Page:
Monday, 30 May 2011


This is SN2011at in PGC26905 Hydra. I would like to get into doing something useful so I thought I’d make a start by finding what supernovae were out there. I found this on (American Association of Variable Star Observers). Variable stars are not really my interest, but making an accurate measurement of the brightness (photometry) would give me some satisfaction, and if it were to become easy or routine to measure, it might just become rewarding enough to contribute to ‘citizen science’. I have authored a few papers so am aware of what is required, and it is usually a lot of work and stress being accurate enough. However, with the equipment here in front of me it seems a bit of a shame to use it on frivolous fancy pictures alone (as lovely as they are!). Now we have an Atik, we just need a V filter to speed up the process. The trouble with photometry with a DSLR is the green channel data only approximates a V filter and needs to be corrected using the colour (Blue-Visible) value as well as the atmospheric extinction and field flatness.
I got an estimate of 14.90mag at 2320UT (06/04/2011) but that could have been out by + or – 0.20mag and I didn’t have a good selection of reference star data (error based on differences between reference stars and measured values). If B-V for the supernova is 0 then there is a +0.13 correction, so it is 15.03 mag, if B-V=0.7 then correction is 0. The image was also so blurred that the supernova light mixed with the galaxy and some nearby stars. So there could be another + correction. Still … pretty good for a start, and for a faint PGC galaxy low down in Southern Hydra.

Sunday, 29 May 2011

29P/Schwassmann-Wachmann (1) 2345-2351UT 06-04-2011

This faint comet was swimming through Sextans near Southern Leo and it plunges back through the border into Leo in late June 2011. Normally its feeble luminosity would hover around 13th magnitude, but it had had a little outburst that peaked around the time of my 6x1 minute photos (April 6 2011), putting it at perhaps 12th mag. As is usual with comets to me, they look much fainter. As well as dust in the comet's tail, there is some dust obviously on my camera's sensor.

The Headphones Nebula

This secretive little critter is lurking in the unlikely constellation of Lynx (the Lynx in case you didn’t guess). For some reason, you don’t normally find planetary nebulae there. It is called Jones-Emberson 1 (PK 164+31.1). The same Mrs Jones, I believe, that discovered Jones 1 in Pegasus. It looks about as faint as Jones 1, although is listed as brighter. As all astro-imagers say “it needs more exposure”; I only got 10 minutes of good enough quality images. Well, yes, it is a noisy (grainy) image, but it is also one of those very pleasing rare and unusual objects. The nebula looks a little bit ‘on the skew’ but is roughly symmetrical, making it not really look like its moniker above. I had to restack this using the super pixel mode on Deep Sky Stacker to get it to pick 10 1 minute frames, rather than the original 8. I’m a big fan of the super pixel mode – it combines the 2x2 colour matrix into one nice coloured pixel, and means I am not over sampling the image as much. Plus it speeds things up by a factor of 4.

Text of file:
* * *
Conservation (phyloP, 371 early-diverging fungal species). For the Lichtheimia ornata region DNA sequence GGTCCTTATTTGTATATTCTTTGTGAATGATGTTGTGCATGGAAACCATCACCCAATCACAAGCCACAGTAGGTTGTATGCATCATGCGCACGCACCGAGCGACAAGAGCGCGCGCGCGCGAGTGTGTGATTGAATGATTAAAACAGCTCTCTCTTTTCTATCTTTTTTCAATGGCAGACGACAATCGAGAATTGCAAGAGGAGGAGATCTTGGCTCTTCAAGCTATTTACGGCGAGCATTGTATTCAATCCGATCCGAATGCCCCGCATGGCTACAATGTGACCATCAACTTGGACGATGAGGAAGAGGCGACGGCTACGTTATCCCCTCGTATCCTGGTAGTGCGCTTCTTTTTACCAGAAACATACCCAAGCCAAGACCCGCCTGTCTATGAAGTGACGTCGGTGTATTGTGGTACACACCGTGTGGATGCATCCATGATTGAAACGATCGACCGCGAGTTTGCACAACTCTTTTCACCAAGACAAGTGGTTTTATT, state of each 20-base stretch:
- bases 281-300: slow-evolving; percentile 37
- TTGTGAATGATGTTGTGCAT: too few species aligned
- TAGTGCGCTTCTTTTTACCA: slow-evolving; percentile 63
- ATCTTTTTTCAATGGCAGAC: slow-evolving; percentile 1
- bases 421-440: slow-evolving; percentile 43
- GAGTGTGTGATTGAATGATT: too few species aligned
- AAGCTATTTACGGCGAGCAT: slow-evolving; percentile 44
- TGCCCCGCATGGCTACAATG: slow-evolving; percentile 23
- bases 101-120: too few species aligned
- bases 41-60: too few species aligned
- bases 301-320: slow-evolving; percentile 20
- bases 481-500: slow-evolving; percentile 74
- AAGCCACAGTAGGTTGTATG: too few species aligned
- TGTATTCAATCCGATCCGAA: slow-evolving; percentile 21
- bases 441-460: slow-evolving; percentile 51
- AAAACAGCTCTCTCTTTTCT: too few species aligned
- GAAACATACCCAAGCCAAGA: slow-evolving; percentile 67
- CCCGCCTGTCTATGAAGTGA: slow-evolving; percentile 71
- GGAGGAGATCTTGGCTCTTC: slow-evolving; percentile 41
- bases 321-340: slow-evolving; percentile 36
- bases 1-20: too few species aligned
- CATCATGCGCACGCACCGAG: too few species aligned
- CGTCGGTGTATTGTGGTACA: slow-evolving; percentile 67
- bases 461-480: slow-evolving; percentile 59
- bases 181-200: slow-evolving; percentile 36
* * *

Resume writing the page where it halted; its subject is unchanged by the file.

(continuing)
The Spindle Galaxy

It's a galaxy in Sextans (NGC3115). I like the abbreviation for that constellation.


We got an Atik CCD! Woohoo! It’s a 383+, with an 8.3 megapixel 22mm diagonal Kodak chip. Here is a picture of M61, luminance. Stacked in Maxim from 30 x 1 min pics binned 3x3 (9 pixels read out as 1 for extra sensitivity) with the camera at -10deg C. I’ve processed it so you can see all those extra faint outer spiral arms and galaxies around it. I was struggling to combine the 2 x 1 minute Red Green and Blue exposures with the Luminance – the result is below, detrailed a little. Now we’re just fighting against tracking errors and light pollution!


This is the same thing as above with the Canon 1000D and focal reducer.


The star Sirius twinkles on a late winter’s evening. Around it the stars of the greater dog, Canis Major lie. If you imagine a line between the dogs front leg and Sirius, extend it back through Sirius 2 – 3 lengths you will come to the star clusters M46 and M47. This is a close up on the North of M46, with all the brighter stars on the image being cluster members. As you can see there is a planetary nebula (NGC 2438) lying in the same direction as this cluster, which I have brought out in the processing. The nebula is probably closer to us than the cluster, and thus is not really hiding within it. It’s a nice thing to view but sadly we’ll have to wait until late in the year before this curious alignment is in our skies again. I moved the blue down and red up to correct for the atmospheric refraction messing up my pictures of low objects!

Pastel shades of wispy gas

I stuck an 8 inch mask on the 20 inch to cut down the blurring effects of seeing, not realising that by doing a long exposure would reintroduce the blur. Nevertheless, because I was pointing the scope at such a beautiful bright region of spacetime, I captured a pretty pastel picture of these wisps of gas without diffraction spikes. There is a little tuft on the edge of each star, presumably caused by the central mirror edge protruding slightly into the 8 inch mask. I may have saturated the trapezium at the centre, but the nebula centres have come out deliciously mottled and shaded. Especially, see the star at centre bottom with a deep shadow next to it.